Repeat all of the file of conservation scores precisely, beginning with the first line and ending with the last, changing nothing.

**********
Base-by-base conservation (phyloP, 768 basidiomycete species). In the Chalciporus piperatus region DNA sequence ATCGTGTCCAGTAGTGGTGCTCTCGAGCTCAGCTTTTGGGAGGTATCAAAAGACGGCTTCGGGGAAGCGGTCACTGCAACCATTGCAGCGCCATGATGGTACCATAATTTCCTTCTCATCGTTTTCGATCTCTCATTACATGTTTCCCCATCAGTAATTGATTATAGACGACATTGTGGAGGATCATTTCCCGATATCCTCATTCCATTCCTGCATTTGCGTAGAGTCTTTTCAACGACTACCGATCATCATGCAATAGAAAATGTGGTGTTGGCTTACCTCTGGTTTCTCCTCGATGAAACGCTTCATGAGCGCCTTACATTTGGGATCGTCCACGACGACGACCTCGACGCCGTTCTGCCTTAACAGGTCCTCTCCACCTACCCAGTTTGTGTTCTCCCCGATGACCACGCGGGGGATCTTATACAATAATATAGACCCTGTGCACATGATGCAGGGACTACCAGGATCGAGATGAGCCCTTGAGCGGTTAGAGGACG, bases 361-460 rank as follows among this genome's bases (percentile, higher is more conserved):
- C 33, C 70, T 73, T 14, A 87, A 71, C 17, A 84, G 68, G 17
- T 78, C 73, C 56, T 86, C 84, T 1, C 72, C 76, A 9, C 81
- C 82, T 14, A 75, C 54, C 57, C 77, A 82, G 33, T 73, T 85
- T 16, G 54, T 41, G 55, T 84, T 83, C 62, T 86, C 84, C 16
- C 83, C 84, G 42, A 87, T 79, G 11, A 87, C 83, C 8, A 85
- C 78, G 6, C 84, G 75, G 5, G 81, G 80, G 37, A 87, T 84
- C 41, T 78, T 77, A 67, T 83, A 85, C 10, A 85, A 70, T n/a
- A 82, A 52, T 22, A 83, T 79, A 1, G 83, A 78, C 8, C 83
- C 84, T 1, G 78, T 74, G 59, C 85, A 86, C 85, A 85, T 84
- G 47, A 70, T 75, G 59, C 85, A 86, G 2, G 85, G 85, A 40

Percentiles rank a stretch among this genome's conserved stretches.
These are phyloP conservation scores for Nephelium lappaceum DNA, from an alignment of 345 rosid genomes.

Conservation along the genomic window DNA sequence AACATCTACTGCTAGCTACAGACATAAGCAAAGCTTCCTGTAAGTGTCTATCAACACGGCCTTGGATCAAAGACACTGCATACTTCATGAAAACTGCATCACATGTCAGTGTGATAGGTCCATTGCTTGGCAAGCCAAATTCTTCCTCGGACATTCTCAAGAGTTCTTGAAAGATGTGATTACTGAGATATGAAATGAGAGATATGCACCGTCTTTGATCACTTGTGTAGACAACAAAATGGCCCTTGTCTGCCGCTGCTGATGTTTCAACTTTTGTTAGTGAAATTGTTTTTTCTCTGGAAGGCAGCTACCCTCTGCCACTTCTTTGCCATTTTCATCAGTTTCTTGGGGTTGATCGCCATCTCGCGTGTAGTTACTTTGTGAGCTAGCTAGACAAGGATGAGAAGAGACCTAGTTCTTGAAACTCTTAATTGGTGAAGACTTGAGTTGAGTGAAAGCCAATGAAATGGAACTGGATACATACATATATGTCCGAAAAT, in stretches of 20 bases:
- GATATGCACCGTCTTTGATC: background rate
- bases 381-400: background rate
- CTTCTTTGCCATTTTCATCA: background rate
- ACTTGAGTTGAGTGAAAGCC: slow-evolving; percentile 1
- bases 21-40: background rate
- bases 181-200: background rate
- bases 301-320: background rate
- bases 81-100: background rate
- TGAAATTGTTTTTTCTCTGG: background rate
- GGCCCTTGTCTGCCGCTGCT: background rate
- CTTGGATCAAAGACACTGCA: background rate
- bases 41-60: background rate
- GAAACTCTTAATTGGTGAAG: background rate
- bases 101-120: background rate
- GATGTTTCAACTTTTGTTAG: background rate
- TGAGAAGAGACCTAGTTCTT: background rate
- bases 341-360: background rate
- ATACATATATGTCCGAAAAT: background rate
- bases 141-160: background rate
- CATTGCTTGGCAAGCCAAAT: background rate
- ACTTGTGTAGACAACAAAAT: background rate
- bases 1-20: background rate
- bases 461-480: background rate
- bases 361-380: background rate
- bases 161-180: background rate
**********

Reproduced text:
Base-by-base conservation (phyloP, 768 basidiomycete species). In the Chalciporus piperatus region DNA sequence ATCGTGTCCAGTAGTGGTGCTCTCGAGCTCAGCTTTTGGGAGGTATCAAAAGACGGCTTCGGGGAAGCGGTCACTGCAACCATTGCAGCGCCATGATGGTACCATAATTTCCTTCTCATCGTTTTCGATCTCTCATTACATGTTTCCCCATCAGTAATTGATTATAGACGACATTGTGGAGGATCATTTCCCGATATCCTCATTCCATTCCTGCATTTGCGTAGAGTCTTTTCAACGACTACCGATCATCATGCAATAGAAAATGTGGTGTTGGCTTACCTCTGGTTTCTCCTCGATGAAACGCTTCATGAGCGCCTTACATTTGGGATCGTCCACGACGACGACCTCGACGCCGTTCTGCCTTAACAGGTCCTCTCCACCTACCCAGTTTGTGTTCTCCCCGATGACCACGCGGGGGATCTTATACAATAATATAGACCCTGTGCACATGATGCAGGGACTACCAGGATCGAGATGAGCCCTTGAGCGGTTAGAGGACG, bases 361-460 rank as follows among this genome's bases (percentile, higher is more conserved):
- C 33, C 70, T 73, T 14, A 87, A 71, C 17, A 84, G 68, G 17
- T 78, C 73, C 56, T 86, C 84, T 1, C 72, C 76, A 9, C 81
- C 82, T 14, A 75, C 54, C 57, C 77, A 82, G 33, T 73, T 85
- T 16, G 54, T 41, G 55, T 84, T 83, C 62, T 86, C 84, C 16
- C 83, C 84, G 42, A 87, T 79, G 11, A 87, C 83, C 8, A 85
- C 78, G 6, C 84, G 75, G 5, G 81, G 80, G 37, A 87, T 84
- C 41, T 78, T 77, A 67, T 83, A 85, C 10, A 85, A 70, T n/a
- A 82, A 52, T 22, A 83, T 79, A 1, G 83, A 78, C 8, C 83
- C 84, T 1, G 78, T 74, G 59, C 85, A 86, C 85, A 85, T 84
- G 47, A 70, T 75, G 59, C 85, A 86, G 2, G 85, G 85, A 40

Percentiles rank a stretch among this genome's conserved stretches.
These are phyloP conservation scores for Nephelium lappaceum DNA, from an alignment of 345 rosid genomes.

Conservation along the genomic window DNA sequence AACATCTACTGCTAGCTACAGACATAAGCAAAGCTTCCTGTAAGTGTCTATCAACACGGCCTTGGATCAAAGACACTGCATACTTCATGAAAACTGCATCACATGTCAGTGTGATAGGTCCATTGCTTGGCAAGCCAAATTCTTCCTCGGACATTCTCAAGAGTTCTTGAAAGATGTGATTACTGAGATATGAAATGAGAGATATGCACCGTCTTTGATCACTTGTGTAGACAACAAAATGGCCCTTGTCTGCCGCTGCTGATGTTTCAACTTTTGTTAGTGAAATTGTTTTTTCTCTGGAAGGCAGCTACCCTCTGCCACTTCTTTGCCATTTTCATCAGTTTCTTGGGGTTGATCGCCATCTCGCGTGTAGTTACTTTGTGAGCTAGCTAGACAAGGATGAGAAGAGACCTAGTTCTTGAAACTCTTAATTGGTGAAGACTTGAGTTGAGTGAAAGCCAATGAAATGGAACTGGATACATACATATATGTCCGAAAAT, in stretches of 20 bases:
- GATATGCACCGTCTTTGATC: background rate
- bases 381-400: background rate
- CTTCTTTGCCATTTTCATCA: background rate
- ACTTGAGTTGAGTGAAAGCC: slow-evolving; percentile 1
- bases 21-40: background rate
- bases 181-200: background rate
- bases 301-320: background rate
- bases 81-100: background rate
- TGAAATTGTTTTTTCTCTGG: background rate
- GGCCCTTGTCTGCCGCTGCT: background rate
- CTTGGATCAAAGACACTGCA: background rate
- bases 41-60: background rate
- GAAACTCTTAATTGGTGAAG: background rate
- bases 101-120: background rate
- GATGTTTCAACTTTTGTTAG: background rate
- TGAGAAGAGACCTAGTTCTT: background rate
- bases 341-360: background rate
- ATACATATATGTCCGAAAAT: background rate
- bases 141-160: background rate
- CATTGCTTGGCAAGCCAAAT: background rate
- ACTTGTGTAGACAACAAAAT: background rate
- bases 1-20: background rate
- bases 461-480: background rate
- bases 361-380: background rate
- bases 161-180: background rate